Due to the large dimensions of earthquake damages and losses, more rapid procedures are required to identify damaged buildings. Field studies and old procedures are no longer efficient enough because of being time consuming, costly and requiring lots of workforce. This research seeks to identify the buildings damaged by earthquakes through analyzing the spectral response of urban houses to the reflective bands and effective factors, before and after the earthquake, for recognizing buildings damaged in the earthquake and compare the results of the reflective bands with each other, and then, determine the most efficient band among them. The earthquake stricken city of Bam was selected as the case study of this research. In order to identify the damaged urban houses, satellite imagery and remote sensing reflective bands were considered for detecting the changes, distinguishing the bands, and analyzing the spectral reflection profile.
Materials and Methods
The high resolution Quick bird satellite, photographed the city of Bam just eight days after the earthquake on January 3, 2004. The satellite also had taken a clear image of Bam about three months before the earthquake on September 30, 2003, that, with regard to the objectives of the research and the capabilities of the images taken, these Quick Bird satellite images were selected to study and investigate in this field. The method of this research is to analyze the spectral reflection profile and the factors affecting it. Since the multi-spectral remote sensing is a set of reflective, emissive or backscattering energy from the study area in electromagnetic multi-spectral bands, the aim of this research is to describe why terrestrial phenomena show different responses to the electromagnetic spectrum, and to analyze their spectral curve as well. To this end, we established an analytical strategy to achieve a better interpretation of the blue (band 1: 450 - 520 nm), green (band 2: 520 - 600 nm), red (band 3: 630 - 690 nm), and infrared (band 4: 760 - 900 nm) reflective bands. And the earthquake stricken city of Bam was selected as the case study of this research in order to identify the damaged urban houses by analyzing the spectral reflection profile and factors affecting it.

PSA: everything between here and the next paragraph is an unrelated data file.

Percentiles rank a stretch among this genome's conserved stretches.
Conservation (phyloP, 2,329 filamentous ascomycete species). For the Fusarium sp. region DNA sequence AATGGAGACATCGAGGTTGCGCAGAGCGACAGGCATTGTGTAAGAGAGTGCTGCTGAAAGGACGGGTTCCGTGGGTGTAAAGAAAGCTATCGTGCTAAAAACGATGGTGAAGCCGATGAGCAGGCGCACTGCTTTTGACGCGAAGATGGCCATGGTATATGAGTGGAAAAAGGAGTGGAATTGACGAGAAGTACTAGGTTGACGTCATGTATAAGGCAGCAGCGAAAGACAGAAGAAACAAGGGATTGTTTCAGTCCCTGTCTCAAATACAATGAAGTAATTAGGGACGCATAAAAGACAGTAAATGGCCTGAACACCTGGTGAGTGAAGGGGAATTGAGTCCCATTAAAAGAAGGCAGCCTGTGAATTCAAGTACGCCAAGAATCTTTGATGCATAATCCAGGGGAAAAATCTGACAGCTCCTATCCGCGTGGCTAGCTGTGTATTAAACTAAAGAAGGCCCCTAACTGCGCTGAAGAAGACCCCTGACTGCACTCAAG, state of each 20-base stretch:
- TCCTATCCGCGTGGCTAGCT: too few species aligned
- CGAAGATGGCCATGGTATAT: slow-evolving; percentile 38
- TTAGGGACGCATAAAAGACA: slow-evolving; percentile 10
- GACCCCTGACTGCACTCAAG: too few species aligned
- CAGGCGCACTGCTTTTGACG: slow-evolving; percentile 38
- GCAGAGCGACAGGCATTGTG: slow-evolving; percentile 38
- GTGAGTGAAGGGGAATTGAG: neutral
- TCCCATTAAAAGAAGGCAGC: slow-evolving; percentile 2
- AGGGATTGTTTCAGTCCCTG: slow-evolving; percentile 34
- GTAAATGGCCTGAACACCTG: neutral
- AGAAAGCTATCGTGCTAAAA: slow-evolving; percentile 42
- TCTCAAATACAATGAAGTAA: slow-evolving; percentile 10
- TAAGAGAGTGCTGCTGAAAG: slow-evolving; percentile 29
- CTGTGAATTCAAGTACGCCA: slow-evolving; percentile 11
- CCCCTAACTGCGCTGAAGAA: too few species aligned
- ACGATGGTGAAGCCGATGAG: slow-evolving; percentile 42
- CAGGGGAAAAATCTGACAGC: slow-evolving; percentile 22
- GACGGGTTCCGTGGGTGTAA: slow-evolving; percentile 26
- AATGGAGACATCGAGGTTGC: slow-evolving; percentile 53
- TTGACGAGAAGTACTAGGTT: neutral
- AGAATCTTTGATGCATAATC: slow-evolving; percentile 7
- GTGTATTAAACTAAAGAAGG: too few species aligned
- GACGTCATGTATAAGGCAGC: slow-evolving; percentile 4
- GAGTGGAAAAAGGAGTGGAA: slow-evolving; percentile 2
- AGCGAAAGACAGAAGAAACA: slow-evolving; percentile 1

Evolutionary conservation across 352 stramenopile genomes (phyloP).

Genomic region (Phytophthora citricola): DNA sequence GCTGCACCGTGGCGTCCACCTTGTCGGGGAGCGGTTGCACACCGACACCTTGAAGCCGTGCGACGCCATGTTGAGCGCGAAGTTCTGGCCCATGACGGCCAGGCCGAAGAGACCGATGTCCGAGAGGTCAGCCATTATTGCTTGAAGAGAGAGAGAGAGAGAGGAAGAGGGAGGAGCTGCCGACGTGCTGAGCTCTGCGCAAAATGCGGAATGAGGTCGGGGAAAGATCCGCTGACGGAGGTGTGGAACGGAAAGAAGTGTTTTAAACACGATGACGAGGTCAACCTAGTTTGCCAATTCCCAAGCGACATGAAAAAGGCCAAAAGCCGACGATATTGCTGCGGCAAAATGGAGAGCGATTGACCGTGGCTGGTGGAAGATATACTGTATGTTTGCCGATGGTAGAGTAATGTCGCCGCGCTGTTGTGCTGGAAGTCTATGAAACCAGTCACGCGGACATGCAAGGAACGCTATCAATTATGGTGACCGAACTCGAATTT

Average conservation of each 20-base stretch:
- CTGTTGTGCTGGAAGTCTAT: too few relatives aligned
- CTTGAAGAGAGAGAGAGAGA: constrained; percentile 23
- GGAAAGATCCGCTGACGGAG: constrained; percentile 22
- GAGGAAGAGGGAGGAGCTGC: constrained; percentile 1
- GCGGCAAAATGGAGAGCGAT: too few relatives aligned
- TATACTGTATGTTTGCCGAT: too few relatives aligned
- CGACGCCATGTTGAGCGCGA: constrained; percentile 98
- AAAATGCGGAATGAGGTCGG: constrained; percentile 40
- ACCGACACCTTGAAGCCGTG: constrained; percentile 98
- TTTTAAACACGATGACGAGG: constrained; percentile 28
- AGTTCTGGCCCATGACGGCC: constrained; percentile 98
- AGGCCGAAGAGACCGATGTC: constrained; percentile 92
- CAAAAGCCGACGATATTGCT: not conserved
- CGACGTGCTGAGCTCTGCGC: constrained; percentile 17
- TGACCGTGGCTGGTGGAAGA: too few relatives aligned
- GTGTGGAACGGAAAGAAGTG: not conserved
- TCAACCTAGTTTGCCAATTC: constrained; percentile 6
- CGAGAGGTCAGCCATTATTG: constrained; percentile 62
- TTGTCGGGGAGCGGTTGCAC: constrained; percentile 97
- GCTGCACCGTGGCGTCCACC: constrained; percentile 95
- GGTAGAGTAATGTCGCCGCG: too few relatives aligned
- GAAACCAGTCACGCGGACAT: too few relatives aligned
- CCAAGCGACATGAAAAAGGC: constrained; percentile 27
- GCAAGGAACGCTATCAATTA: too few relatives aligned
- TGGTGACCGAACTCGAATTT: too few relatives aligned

Results and Discussion
Urban housing is composed of various materials (concrete, asphalt, metal, plastic and soil) by man in various ways for building houses. When earthquake strikes, these houses might be destroyed. Therefore, satellite multi-temporal images before and after the earthquake were selected as data for analyzing the electromagnetic spectrum curve of the study area. In this research, the vulnerability of urban houses is different from one place to another. Therefore, educational samples of the case study from different parts of the city such as those which have been completely destroyed, partially destroyed or have remained intact, were selected. Then, the spectral response analysis of the urban houses was carried out in 4 blue (band 1: 450 - 520 nm) green (band 2: 520 - 600 nm) red (band 3: 630 - 690 nm) and Infrared (band 4: 760 - 900 nm) reflective bands before and after the earthquake in order to identify effective factors and the bands independent of these factors comparing with other bands. The results show that, before the earthquake occurs, some factors such as shadows cause a sharp decrease in the reflection in all bands, the atmospheric scattering at short wavelengths with increasing spectral reflection, the angle of sunshine, type of material, the surface smoothness or roughness of the surface, the time of the day, the height and texture had a great impact on the 3 blue, green and red reflective bands. Infrared band with a rectangular shape in spectral curve is a band independent of the aforementioned factors (with the exception of the shadow and surface smoothness of the materials).
The results obtained from analyzing the spectral response of the urban houses in four reflective bands (Blue, Green, Red and Infrared) indicated that in general, the urban houses had high reflection and shadows had less reflection before the earthquake. After the earthquake, urban houses showed an irregular and significant reduction in spectral reflection, and the spectral reflection curve was irregular as well. However, the method of analyzing the spectral reflection profile is a point estimation method and does not result in a map, and this method is often used to check the accuracy of other methods.